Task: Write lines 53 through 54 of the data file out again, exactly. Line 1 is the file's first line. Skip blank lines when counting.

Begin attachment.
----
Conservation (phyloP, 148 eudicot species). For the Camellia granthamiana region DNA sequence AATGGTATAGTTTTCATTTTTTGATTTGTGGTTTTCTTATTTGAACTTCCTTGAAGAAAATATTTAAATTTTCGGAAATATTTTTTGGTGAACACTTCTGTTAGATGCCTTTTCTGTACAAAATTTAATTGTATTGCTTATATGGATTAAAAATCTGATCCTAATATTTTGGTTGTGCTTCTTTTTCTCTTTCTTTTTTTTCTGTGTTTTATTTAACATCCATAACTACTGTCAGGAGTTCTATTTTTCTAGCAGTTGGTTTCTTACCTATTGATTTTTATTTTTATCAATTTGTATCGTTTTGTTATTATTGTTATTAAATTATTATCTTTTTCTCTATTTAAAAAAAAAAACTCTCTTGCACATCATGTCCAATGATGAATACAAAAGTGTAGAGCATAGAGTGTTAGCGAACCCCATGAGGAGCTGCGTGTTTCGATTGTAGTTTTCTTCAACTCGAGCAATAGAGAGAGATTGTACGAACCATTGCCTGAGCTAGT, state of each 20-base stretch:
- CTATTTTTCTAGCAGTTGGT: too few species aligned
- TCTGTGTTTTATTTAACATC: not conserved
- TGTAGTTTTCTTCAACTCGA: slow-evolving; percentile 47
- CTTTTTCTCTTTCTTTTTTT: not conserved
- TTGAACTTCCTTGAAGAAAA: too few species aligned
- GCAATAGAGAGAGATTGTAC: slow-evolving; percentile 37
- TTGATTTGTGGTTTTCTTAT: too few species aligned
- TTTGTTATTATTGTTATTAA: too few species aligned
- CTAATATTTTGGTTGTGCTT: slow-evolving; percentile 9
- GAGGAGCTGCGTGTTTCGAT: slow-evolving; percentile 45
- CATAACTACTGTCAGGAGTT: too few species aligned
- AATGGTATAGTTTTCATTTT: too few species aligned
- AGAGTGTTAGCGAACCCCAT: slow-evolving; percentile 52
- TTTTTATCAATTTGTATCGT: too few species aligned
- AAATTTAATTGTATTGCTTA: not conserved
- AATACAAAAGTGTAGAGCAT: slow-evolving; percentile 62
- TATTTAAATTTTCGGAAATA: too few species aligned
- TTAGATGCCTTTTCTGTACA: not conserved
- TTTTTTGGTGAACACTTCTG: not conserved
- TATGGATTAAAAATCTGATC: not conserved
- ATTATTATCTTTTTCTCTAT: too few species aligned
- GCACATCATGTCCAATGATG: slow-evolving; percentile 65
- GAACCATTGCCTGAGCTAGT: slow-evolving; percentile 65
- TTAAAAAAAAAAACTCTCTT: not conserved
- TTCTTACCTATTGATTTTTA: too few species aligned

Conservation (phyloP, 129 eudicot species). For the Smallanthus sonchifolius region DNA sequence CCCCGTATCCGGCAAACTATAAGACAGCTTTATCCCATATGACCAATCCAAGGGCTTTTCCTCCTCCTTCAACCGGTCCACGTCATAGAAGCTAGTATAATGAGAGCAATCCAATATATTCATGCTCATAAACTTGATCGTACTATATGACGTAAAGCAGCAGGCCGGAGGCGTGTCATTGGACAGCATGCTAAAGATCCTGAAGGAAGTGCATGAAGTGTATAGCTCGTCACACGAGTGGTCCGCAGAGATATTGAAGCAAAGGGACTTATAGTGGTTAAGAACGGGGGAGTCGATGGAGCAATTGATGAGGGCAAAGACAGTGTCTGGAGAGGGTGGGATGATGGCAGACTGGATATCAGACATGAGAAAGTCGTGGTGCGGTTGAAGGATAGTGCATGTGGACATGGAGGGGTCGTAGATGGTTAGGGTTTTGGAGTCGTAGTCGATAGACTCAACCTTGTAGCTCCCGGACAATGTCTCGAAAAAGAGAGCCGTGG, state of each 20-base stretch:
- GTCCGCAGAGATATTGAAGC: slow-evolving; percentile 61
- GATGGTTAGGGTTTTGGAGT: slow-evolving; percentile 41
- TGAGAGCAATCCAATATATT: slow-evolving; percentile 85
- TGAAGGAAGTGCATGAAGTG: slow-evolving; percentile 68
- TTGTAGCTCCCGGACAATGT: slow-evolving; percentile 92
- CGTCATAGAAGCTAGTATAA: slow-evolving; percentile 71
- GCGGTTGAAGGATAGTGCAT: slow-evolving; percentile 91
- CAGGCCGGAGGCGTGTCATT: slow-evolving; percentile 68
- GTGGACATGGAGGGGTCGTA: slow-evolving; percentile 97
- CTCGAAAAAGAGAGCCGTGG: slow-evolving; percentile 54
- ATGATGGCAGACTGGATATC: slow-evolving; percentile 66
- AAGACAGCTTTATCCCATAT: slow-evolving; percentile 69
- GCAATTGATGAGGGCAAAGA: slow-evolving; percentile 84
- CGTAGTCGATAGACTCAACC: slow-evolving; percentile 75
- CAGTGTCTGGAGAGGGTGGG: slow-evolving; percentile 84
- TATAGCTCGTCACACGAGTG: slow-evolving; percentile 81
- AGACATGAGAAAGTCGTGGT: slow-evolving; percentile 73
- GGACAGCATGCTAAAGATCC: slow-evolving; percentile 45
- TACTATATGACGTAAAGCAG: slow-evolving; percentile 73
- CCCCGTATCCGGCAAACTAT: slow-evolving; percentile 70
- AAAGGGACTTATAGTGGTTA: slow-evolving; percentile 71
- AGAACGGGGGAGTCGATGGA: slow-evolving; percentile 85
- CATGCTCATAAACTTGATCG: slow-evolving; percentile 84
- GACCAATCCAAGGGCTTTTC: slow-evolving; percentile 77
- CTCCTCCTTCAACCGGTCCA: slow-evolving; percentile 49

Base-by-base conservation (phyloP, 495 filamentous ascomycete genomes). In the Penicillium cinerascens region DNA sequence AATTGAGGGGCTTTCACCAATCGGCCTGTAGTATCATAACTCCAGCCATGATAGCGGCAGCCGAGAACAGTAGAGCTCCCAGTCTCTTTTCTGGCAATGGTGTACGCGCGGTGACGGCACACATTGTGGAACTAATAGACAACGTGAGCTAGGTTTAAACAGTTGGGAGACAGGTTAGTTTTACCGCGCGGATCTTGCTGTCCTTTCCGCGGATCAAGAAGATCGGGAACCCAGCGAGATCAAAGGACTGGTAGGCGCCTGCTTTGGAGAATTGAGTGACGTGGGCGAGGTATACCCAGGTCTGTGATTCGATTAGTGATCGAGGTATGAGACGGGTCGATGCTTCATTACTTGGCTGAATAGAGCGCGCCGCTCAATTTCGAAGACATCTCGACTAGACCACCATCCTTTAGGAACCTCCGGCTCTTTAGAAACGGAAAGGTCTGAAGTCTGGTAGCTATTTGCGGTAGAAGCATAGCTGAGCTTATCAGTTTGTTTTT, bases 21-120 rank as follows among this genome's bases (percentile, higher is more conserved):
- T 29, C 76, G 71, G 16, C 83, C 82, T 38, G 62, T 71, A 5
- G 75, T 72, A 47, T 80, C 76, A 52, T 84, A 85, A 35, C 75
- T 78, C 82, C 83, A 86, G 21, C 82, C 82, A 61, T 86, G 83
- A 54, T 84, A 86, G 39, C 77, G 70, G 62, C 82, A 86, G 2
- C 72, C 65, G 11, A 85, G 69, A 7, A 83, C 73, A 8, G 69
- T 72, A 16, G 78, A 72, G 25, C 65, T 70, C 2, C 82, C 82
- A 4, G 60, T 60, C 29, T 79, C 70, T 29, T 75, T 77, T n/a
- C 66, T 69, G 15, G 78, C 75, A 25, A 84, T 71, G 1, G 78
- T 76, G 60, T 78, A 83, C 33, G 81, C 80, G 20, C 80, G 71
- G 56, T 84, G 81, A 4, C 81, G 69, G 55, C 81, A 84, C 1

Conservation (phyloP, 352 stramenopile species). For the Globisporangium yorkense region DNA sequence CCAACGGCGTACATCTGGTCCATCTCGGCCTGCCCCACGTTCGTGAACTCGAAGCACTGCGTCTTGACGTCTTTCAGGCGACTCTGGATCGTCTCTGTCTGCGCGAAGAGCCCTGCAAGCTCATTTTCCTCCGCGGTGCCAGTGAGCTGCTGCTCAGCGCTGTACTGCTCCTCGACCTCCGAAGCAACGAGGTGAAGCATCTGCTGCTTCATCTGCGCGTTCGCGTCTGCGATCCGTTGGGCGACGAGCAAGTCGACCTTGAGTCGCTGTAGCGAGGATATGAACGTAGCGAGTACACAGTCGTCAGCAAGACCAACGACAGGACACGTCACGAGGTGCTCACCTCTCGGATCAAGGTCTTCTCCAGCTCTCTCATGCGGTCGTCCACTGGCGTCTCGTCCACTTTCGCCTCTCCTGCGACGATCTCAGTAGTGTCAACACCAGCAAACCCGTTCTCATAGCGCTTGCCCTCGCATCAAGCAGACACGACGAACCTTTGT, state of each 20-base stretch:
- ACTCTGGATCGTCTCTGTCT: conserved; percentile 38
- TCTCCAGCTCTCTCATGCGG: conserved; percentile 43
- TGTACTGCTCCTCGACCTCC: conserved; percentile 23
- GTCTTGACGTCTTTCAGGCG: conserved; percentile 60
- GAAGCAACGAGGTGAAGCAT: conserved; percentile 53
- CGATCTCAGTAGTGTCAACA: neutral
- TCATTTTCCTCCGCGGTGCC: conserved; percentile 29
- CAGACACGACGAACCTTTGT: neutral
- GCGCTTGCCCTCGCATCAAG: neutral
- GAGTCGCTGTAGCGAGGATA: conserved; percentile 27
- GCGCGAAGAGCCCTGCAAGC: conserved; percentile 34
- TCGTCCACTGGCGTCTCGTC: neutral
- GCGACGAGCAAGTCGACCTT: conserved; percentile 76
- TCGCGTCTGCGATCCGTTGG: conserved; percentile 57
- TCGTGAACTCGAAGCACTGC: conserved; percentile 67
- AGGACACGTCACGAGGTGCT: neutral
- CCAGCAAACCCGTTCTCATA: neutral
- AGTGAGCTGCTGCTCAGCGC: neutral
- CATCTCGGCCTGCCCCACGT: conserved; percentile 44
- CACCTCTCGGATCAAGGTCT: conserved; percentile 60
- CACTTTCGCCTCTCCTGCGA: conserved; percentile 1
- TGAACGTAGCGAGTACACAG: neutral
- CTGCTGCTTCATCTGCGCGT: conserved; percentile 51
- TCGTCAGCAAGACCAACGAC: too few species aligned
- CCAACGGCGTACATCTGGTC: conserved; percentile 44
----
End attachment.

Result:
Base-by-base conservation (phyloP, 495 filamentous ascomycete genomes). In the Penicillium cinerascens region DNA sequence AATTGAGGGGCTTTCACCAATCGGCCTGTAGTATCATAACTCCAGCCATGATAGCGGCAGCCGAGAACAGTAGAGCTCCCAGTCTCTTTTCTGGCAATGGTGTACGCGCGGTGACGGCACACATTGTGGAACTAATAGACAACGTGAGCTAGGTTTAAACAGTTGGGAGACAGGTTAGTTTTACCGCGCGGATCTTGCTGTCCTTTCCGCGGATCAAGAAGATCGGGAACCCAGCGAGATCAAAGGACTGGTAGGCGCCTGCTTTGGAGAATTGAGTGACGTGGGCGAGGTATACCCAGGTCTGTGATTCGATTAGTGATCGAGGTATGAGACGGGTCGATGCTTCATTACTTGGCTGAATAGAGCGCGCCGCTCAATTTCGAAGACATCTCGACTAGACCACCATCCTTTAGGAACCTCCGGCTCTTTAGAAACGGAAAGGTCTGAAGTCTGGTAGCTATTTGCGGTAGAAGCATAGCTGAGCTTATCAGTTTGTTTTT, bases 21-120 rank as follows among this genome's bases (percentile, higher is more conserved):
- T 29, C 76, G 71, G 16, C 83, C 82, T 38, G 62, T 71, A 5